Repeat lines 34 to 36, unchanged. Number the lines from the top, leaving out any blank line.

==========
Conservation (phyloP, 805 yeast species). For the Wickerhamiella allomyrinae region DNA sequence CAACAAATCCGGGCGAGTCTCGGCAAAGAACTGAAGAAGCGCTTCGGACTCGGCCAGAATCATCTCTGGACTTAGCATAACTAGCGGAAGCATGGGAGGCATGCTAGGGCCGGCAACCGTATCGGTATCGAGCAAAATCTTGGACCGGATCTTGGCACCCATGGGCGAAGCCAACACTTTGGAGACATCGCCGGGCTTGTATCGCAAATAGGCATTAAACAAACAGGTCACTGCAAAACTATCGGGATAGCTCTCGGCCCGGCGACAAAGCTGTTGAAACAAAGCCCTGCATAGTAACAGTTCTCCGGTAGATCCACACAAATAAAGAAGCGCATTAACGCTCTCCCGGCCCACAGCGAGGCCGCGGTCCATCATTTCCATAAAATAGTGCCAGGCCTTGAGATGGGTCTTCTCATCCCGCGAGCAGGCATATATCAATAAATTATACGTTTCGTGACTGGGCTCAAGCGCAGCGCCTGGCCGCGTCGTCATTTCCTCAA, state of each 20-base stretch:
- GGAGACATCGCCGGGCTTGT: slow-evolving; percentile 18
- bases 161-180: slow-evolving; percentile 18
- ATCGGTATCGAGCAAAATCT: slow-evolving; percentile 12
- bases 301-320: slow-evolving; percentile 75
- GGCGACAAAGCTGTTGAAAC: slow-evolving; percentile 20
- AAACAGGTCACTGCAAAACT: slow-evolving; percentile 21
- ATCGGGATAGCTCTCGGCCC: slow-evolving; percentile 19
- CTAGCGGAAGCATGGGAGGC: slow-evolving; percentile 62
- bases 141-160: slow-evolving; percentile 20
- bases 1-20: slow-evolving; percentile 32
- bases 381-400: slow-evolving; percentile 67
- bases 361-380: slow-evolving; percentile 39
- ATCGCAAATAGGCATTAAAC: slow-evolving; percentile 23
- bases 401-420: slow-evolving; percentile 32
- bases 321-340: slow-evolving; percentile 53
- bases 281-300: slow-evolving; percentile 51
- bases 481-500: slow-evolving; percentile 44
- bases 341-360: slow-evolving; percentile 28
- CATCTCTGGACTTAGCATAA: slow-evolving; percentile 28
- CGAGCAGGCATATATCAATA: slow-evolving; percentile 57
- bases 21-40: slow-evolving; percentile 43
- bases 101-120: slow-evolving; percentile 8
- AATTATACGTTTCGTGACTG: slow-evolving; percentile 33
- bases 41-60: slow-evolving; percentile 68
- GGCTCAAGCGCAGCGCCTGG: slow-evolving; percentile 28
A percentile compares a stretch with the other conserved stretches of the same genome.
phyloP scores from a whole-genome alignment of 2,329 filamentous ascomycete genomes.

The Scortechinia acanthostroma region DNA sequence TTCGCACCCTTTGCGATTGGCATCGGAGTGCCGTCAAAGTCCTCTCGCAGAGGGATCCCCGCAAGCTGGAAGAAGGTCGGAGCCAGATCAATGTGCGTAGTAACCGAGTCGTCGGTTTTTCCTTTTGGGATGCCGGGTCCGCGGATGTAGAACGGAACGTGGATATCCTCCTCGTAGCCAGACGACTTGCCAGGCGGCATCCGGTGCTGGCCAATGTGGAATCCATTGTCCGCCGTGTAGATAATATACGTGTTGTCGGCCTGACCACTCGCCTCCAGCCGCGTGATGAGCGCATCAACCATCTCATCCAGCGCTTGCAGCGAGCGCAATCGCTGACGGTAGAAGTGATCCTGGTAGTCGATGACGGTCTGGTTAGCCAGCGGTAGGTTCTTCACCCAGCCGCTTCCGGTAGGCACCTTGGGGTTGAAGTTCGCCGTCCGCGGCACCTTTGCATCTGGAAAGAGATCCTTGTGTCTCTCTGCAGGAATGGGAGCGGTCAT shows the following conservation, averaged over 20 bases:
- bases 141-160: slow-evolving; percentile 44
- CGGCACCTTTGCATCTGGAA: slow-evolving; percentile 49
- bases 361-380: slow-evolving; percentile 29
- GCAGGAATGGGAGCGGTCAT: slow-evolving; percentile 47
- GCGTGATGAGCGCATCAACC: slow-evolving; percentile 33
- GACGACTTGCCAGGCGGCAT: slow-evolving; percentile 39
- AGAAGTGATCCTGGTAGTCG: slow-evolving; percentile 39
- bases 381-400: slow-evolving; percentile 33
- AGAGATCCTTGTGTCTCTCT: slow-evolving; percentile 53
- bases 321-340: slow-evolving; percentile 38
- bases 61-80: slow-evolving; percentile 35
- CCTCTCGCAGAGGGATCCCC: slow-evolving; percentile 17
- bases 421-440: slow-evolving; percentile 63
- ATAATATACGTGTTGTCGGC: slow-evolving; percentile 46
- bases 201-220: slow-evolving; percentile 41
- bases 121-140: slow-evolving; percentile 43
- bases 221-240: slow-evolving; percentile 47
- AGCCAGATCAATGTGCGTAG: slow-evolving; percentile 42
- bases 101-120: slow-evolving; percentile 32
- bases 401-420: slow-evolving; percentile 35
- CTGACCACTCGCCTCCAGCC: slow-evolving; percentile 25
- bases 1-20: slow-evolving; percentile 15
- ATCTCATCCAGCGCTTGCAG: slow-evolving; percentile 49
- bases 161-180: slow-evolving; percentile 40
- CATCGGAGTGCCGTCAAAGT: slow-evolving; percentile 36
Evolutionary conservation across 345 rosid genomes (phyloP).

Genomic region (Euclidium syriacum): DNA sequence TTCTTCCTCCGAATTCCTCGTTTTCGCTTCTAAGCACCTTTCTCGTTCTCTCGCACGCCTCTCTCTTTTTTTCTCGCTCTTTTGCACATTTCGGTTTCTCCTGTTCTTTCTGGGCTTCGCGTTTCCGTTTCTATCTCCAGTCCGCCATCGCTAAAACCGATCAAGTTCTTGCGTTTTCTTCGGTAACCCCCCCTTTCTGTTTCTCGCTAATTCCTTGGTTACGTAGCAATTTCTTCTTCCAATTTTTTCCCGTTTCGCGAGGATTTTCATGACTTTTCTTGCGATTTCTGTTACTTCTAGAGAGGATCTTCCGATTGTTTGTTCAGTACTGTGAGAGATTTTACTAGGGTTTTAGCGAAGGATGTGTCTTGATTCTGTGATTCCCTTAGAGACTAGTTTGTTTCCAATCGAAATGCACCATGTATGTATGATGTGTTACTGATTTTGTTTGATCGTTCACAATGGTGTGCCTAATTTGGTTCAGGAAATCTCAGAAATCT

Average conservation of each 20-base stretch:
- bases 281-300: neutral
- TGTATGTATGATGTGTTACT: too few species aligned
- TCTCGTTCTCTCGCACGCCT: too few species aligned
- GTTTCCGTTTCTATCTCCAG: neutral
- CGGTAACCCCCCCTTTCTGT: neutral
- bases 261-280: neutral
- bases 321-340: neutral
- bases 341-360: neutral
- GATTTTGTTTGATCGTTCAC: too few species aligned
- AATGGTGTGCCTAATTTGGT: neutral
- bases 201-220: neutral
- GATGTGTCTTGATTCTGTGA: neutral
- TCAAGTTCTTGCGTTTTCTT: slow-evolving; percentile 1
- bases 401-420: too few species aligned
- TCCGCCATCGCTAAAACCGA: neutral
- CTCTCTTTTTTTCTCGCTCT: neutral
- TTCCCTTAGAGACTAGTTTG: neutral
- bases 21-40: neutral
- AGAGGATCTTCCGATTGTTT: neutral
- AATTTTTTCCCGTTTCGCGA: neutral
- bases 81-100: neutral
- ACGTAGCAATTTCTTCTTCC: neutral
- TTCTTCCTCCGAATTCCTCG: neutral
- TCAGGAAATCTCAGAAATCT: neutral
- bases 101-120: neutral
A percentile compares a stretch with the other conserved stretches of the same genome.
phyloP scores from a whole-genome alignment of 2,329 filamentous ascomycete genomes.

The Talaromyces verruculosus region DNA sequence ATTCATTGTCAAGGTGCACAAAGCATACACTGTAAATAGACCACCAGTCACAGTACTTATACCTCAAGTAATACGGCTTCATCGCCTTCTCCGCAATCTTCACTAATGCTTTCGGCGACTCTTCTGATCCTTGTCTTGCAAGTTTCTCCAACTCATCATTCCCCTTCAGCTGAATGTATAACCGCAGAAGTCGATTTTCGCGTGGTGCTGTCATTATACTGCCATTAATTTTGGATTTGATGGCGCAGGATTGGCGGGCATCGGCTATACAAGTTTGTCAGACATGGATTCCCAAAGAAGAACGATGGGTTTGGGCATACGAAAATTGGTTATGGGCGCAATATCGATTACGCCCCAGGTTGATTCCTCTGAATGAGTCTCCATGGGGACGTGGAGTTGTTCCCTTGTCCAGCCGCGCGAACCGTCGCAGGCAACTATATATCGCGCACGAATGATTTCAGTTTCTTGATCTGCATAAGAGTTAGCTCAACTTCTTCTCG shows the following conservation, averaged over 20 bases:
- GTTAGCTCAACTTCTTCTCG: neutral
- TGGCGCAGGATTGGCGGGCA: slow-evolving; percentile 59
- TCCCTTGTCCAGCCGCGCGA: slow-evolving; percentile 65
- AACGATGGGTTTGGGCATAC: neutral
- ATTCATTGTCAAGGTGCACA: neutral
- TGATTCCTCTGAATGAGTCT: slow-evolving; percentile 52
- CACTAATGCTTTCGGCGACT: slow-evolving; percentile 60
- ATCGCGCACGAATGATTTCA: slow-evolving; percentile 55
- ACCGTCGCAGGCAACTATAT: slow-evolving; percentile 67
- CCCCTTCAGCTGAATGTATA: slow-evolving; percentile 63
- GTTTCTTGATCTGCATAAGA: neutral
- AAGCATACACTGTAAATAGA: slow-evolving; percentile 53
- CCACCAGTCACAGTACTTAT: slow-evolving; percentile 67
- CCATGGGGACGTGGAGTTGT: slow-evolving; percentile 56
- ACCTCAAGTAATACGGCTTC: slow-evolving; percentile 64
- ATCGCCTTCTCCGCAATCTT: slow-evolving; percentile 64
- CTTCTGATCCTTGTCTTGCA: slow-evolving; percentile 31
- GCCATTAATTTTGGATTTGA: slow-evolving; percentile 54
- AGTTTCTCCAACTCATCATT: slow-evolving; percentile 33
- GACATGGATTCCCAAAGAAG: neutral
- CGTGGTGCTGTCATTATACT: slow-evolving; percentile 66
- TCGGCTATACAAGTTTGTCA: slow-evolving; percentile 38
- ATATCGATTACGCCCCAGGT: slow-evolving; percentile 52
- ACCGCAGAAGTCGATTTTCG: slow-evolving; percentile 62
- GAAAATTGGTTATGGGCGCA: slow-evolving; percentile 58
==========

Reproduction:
- GCGTGATGAGCGCATCAACC: slow-evolving; percentile 33
- GACGACTTGCCAGGCGGCAT: slow-evolving; percentile 39
- AGAAGTGATCCTGGTAGTCG: slow-evolving; percentile 39